In addition to the core programme, PAP practitioners are trained to support parents to practically overcome common challenges that arise after an agreement has been made. For example, they can attend the initial transition of care between children and their parents and role-model appropriate behaviour and language.
Benefits of the programme
Engaging in the programme can reassure children that their parents are making changes. It has been evidenced that it can help children to handle the separation better and has a positive impact on their mental and emotional wellbeing. The programme can bring a wide range of other benefits, including:
- Children continuing to have relationships with both parents
- Children having a more stable environment between homes
- Parents gaining a better understanding around what is best for their children
- Improved relationships between parents
- Reduced parental stress and anxiety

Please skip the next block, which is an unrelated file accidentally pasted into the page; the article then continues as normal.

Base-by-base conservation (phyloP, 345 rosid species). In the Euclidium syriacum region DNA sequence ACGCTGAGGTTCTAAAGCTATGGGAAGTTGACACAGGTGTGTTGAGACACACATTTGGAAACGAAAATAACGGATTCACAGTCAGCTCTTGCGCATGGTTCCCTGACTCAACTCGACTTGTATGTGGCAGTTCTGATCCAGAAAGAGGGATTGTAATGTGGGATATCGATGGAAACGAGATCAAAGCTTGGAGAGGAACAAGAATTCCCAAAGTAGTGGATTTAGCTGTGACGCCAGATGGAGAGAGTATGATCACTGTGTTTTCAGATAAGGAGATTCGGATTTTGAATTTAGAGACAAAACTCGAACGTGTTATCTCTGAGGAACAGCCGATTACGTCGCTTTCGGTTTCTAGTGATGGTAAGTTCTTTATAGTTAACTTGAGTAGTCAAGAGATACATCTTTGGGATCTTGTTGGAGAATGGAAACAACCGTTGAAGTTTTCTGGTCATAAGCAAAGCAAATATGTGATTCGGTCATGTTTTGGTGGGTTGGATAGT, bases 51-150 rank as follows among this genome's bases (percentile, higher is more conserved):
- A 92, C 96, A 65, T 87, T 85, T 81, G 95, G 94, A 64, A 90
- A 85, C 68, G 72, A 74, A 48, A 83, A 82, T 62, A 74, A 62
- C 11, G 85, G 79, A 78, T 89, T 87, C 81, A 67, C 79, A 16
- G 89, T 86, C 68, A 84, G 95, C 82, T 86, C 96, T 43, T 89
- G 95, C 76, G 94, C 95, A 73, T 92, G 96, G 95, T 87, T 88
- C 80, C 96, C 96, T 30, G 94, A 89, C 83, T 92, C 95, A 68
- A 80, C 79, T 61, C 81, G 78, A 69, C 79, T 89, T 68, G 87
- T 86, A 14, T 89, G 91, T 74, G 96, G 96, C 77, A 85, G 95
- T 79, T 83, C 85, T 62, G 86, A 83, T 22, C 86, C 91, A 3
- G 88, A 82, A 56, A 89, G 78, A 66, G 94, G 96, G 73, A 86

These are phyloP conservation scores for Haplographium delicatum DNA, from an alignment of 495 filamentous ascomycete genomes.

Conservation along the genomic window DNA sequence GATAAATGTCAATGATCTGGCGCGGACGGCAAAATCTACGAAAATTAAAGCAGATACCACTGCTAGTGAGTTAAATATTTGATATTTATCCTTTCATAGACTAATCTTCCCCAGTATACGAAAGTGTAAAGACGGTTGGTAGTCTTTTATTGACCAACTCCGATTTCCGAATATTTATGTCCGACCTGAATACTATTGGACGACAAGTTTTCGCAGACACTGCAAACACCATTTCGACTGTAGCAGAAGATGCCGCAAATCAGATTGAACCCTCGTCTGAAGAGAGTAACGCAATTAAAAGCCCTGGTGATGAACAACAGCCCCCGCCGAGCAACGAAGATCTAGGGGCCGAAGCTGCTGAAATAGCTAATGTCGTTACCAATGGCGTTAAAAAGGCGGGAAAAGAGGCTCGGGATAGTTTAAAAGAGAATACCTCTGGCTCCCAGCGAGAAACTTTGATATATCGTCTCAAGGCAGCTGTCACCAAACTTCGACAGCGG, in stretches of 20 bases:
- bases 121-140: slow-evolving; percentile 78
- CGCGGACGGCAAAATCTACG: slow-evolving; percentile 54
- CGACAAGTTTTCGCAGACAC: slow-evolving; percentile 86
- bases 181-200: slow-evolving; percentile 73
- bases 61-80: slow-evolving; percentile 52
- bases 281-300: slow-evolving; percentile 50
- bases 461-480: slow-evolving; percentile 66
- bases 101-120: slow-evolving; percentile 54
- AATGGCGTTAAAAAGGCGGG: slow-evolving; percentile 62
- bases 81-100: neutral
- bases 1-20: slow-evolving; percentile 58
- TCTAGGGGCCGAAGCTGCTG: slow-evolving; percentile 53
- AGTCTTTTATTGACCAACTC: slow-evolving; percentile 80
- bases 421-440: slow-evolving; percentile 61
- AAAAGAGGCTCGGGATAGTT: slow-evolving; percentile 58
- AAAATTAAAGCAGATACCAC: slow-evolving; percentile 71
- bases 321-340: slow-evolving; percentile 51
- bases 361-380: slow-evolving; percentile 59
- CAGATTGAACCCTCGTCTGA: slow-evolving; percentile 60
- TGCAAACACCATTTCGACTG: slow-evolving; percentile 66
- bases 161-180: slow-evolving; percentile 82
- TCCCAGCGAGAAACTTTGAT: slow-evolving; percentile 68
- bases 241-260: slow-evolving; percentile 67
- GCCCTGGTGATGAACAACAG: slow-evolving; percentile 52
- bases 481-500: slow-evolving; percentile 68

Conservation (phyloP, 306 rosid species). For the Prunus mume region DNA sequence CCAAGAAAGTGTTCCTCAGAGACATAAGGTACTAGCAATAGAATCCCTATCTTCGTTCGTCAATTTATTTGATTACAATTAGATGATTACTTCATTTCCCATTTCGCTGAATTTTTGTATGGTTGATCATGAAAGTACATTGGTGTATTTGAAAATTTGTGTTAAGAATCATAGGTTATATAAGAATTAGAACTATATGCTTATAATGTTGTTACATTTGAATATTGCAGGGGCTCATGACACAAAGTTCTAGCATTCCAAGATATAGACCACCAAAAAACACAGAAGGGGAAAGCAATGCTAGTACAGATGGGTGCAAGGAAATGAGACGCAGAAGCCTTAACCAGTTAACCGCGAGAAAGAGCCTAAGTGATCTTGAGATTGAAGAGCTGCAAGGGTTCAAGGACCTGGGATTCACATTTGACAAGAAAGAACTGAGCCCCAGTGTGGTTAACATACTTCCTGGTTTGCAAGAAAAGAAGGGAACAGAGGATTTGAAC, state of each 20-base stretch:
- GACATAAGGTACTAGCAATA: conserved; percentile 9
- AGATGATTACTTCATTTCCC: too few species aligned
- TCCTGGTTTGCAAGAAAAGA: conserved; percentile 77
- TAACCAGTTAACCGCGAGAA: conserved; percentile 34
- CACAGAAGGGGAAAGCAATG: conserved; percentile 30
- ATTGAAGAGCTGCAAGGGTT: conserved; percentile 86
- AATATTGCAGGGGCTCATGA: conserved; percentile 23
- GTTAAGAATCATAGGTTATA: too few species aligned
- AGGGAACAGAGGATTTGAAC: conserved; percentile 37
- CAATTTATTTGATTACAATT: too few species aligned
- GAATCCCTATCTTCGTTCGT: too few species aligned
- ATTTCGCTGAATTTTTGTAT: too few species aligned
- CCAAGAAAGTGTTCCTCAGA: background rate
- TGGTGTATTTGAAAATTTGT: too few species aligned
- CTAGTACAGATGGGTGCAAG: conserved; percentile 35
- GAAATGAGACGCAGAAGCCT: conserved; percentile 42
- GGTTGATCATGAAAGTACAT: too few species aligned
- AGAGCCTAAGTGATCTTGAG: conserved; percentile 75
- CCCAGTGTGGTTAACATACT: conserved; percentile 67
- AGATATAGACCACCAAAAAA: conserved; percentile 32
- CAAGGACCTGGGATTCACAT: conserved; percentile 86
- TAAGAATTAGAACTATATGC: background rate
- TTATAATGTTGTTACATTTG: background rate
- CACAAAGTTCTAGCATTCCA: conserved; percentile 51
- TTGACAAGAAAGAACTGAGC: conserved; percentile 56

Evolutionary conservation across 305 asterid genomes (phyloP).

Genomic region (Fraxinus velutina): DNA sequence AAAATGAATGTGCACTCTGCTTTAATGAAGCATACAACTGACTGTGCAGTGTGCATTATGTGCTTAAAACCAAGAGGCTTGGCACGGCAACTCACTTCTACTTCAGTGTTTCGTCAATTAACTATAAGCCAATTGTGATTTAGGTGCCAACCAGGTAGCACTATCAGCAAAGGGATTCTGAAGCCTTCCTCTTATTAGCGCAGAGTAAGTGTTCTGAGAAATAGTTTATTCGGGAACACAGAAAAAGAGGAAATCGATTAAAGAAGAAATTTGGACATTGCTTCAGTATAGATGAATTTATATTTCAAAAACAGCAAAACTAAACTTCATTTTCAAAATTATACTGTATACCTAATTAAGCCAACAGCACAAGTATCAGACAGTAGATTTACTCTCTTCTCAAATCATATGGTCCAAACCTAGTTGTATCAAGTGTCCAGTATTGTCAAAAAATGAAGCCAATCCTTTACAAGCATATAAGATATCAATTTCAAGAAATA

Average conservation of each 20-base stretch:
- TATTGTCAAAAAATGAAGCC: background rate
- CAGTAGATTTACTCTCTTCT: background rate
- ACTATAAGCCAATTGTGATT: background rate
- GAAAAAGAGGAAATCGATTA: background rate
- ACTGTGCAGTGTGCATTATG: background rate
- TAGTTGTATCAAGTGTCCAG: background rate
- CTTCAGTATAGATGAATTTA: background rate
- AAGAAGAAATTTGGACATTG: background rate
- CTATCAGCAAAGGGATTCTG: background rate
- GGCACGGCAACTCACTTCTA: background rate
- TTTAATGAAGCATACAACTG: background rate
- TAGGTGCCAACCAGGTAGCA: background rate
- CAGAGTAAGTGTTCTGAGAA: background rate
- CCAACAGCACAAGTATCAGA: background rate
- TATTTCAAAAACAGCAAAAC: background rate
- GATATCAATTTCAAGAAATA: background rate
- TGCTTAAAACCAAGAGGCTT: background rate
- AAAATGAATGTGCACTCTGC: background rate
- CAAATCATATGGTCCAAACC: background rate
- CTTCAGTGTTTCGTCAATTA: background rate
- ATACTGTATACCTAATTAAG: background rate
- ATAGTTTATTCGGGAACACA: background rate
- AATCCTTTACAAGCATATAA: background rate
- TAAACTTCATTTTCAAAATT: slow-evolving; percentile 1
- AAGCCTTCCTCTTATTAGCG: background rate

PAP also helps parents to take back control and make their own decisions about their child, rather than going through the court process and having it decided by a third party.
Parents who complete the programme can self-certify the C100 application form to courts that they have completed Alternative Dispute Resolution and accredited PAP practitioners can provide court-requested reports. The PAP can also be offered alongside mediation or following a MIAM where the mediator has identified that it is not appropriate. The time and expense of court proceedings is then reduced drastically along with the stress that litigation brings.
Social return on investment
Social worker McKenzie believes that the PAP approach will help many social work departments faced with increased referrals involving family breakdown. “These cases are known to consume many social work hours due to acrimonious parents becoming so entrenched in their own needs, they lose sight of the needs of the children,” she says.
A Social Return on Investment report found that in just two years, PAP delivered more than £10.2m of social value. Despite this, the programme is currently used predominantly in private law proceedings but it is being made more accessible to the public sector by the launch of a national accredited training programme developed by PAP alongside clinical psychologists Dr Paul Walton (Clinical Psychologist / Systemic Family Therapist) who is lecturer at Hull University and Dr Sarah Morgan (Clinical Psychologist) who has extensive knowledge of relationship-based and trauma informed practice.